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MCMURRAY, Presiding Judge.
Land condemnation. Screven Superior Court. Before Judge Martin.
George L. Hendrix appeals from the grant of summary judgment to the Department of Transportation (DOT) in his suit seeking compensation for an alleged inverse condemnation of his land and damage to his business. The undisputed facts before the trial court were as follows:
The property owned by Hendrix on which his business is operated is located on a county road approximately six-tenths of a mile east of a bridge across Horse Creek. Another bridge on this road crosses the Ogeechee River approximately four-tenths of a mile west of the Horse Creek bridge. After DOT notified the county authorities of the dangerous deterioration of these bridges, the two counties involved in their maintenance entered into an agreement to have DOT construct replacement bridges. The county commissions of these respective counties further voted to close the county roads at the bridge approaches from April 1986 until construction of the bridges was complete. The bridge closings and construction did not directly affect access to appellant's property, nor change the ingress to and egress from his business. However, it did necessitate driving a more circuitous route by adding about 15 miles to reach his property from certain areas west of the Ogeechee River. Once construction is completed and opened to traffic, persons travelling to and from the Hendrix property can use the same routes available before the temporary closings. Held:
Hendrix contends that because DOT negligently or wilfully failed to maintain or replace the bridges he has completely lost his business as a result of the closing of the road; and that it has recently been held that a state agency or county is subject to a claim for damages for the taking of private property without just compensation under theories of trespass, nuisance or inverse condemnation. See, e.g., Dept. of Transp. v. Bonnett, 257 Ga. 189 (358 SE2d 245) (1987). DOT argues that appellant could not recover because the effect of the bridge construction is only a temporary detour in the route of travel to his property from certain locations; that he suffered no special damage different in kind from others on the highway; and that he cannot state a claim in negligence.
We agree with appellant that it is not necessary "that any consequential damage in condemnation must be permanent in order to be compensable. . . . [T]he only proper distinction to be made in cases of temporary takings is the same requirement in force for permanent takings. That is that the consequential damages must be special to the condemnee and not be those suffered by the public in general." Hillman v. Dept. of Transp., 257 Ga. 338, 339 (359 SE2d 637) (1987). " ' "[O]ne whose right of access from his property to an abutting highway is cut off or substantially interfered with . . . has a special property (right) which entitles him to damages. But if his access is not so terminated or obstructed, if he has the same access to the highway as he did before the closing, his damage is not special, but is of the same kind, although it may be greater in degree, as that of the general public, and he has lost no property right for which he is entitled to compensation." ' [Cit.]" Metro. Atlanta Rapid Transit Auth. v. Fountain, 256 Ga. 732, 733 (352 SE2d 781) (1987). Accord Dept. of Transp. v. Katz, 169 Ga. App. 310, 311 (2) (312 SE2d 635) (1983). Likewise, "greater difficulty in ingress and egress which is occasioned by a change in traffic patterns is not an appropriate item of damages in proceedings such as this. [Cits.]" Dept. of Transp. v. Coley, 184 Ga. App. 206, 208 (1) (360 SE2d 924) (1987). See generally Dept. of Transp. v. Whitehead, 253 Ga. 150 (317 SE2d 542) (1984). Appellant has alleged only that he suffered damage to a greater degree than that of others affected by the bridge closings, which does not entitle him to compensation.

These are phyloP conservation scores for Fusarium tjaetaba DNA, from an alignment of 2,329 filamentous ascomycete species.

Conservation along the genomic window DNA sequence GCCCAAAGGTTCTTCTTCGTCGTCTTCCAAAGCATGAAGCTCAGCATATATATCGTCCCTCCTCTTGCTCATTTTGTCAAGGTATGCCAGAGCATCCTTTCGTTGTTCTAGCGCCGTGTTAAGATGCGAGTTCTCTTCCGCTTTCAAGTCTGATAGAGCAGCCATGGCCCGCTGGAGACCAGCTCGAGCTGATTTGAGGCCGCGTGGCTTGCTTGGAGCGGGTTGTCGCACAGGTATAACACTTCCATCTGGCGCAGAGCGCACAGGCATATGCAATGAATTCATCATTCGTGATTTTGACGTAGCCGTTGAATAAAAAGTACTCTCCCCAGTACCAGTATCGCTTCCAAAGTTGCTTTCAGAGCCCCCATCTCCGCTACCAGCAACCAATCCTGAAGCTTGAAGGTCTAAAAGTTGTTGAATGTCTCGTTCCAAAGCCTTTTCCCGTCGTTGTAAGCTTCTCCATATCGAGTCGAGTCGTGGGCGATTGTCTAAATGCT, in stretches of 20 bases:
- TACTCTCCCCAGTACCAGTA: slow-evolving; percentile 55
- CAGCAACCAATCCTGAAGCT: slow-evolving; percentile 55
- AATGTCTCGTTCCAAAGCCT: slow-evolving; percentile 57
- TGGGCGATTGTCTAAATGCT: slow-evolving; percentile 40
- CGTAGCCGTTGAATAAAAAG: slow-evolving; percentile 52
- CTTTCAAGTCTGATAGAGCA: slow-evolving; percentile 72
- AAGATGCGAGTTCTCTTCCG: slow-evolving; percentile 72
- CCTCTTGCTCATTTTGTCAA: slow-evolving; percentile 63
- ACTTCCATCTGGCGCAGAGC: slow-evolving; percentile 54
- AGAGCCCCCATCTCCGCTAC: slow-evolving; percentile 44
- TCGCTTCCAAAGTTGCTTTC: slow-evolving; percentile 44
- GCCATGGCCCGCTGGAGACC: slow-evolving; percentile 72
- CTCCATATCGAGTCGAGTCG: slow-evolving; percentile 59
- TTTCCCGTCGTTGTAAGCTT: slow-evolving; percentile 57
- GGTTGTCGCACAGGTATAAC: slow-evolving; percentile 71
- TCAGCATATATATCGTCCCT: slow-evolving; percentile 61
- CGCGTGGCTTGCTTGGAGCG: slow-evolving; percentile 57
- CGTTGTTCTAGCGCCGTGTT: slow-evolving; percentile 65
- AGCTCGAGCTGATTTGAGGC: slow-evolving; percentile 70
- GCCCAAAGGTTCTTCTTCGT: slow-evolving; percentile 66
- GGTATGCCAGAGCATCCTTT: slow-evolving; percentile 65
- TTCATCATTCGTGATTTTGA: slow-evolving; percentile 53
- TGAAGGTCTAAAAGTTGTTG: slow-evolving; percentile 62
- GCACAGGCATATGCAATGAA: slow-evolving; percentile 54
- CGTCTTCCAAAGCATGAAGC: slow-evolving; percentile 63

Appellant's negligence claims against DOT are equally unavailing. "An action for the value of private property taken or damaged for a public purpose is not, in the ordinary parlance, either a tort or a contract; it is simply a constitutional right which the citizen may not be denied. [Cits.]" C. F. L Constr. Co. v. Bd. of Regents, 145 Ga. App. 471, 476 (3) (243 SE2d 700) (1978); cert. dismissed, 242 Ga. 96 (249 SE2d 613) (1978). Furthermore, even assuming DOT had any duty to maintain the bridges as a part of the county road system (see OCGA 32-2-2; 32-4-41), a negligence claim against it would be barred by the doctrine of sovereign immunity unless waived to the extent of liability insurance coverage. However, "[s]ince a waiver depends upon the presence of a claim in the action for which liability insurance protection has been provided, if no employee is made a party defendant there will be no waiver as to DOT." Price v. Dept. of Transp., 257 Ga. 535, 537-538 (361 SE2d 146) (1987). Since no individual employees of DOT were named in his suit, appellant could recover from DOT, if at all, only from his inverse condemnation action based on Art. I, Sec. III, Par. I of the Constitution of the State of Georgia. Powell v. Ledbetter Bras., 251 Ga. 649, 650 (2) (307 SE2d 663) (1983). Having failed to show any special damage to his property or a taking of his access thereto, summary judgment in favor of DOT was proper.
Michael J. Bowers, Attorney General, Sharon A. Gay, for appellee.
John G. Hunter, for appellant.
Thursday May 21 12:27 EDT

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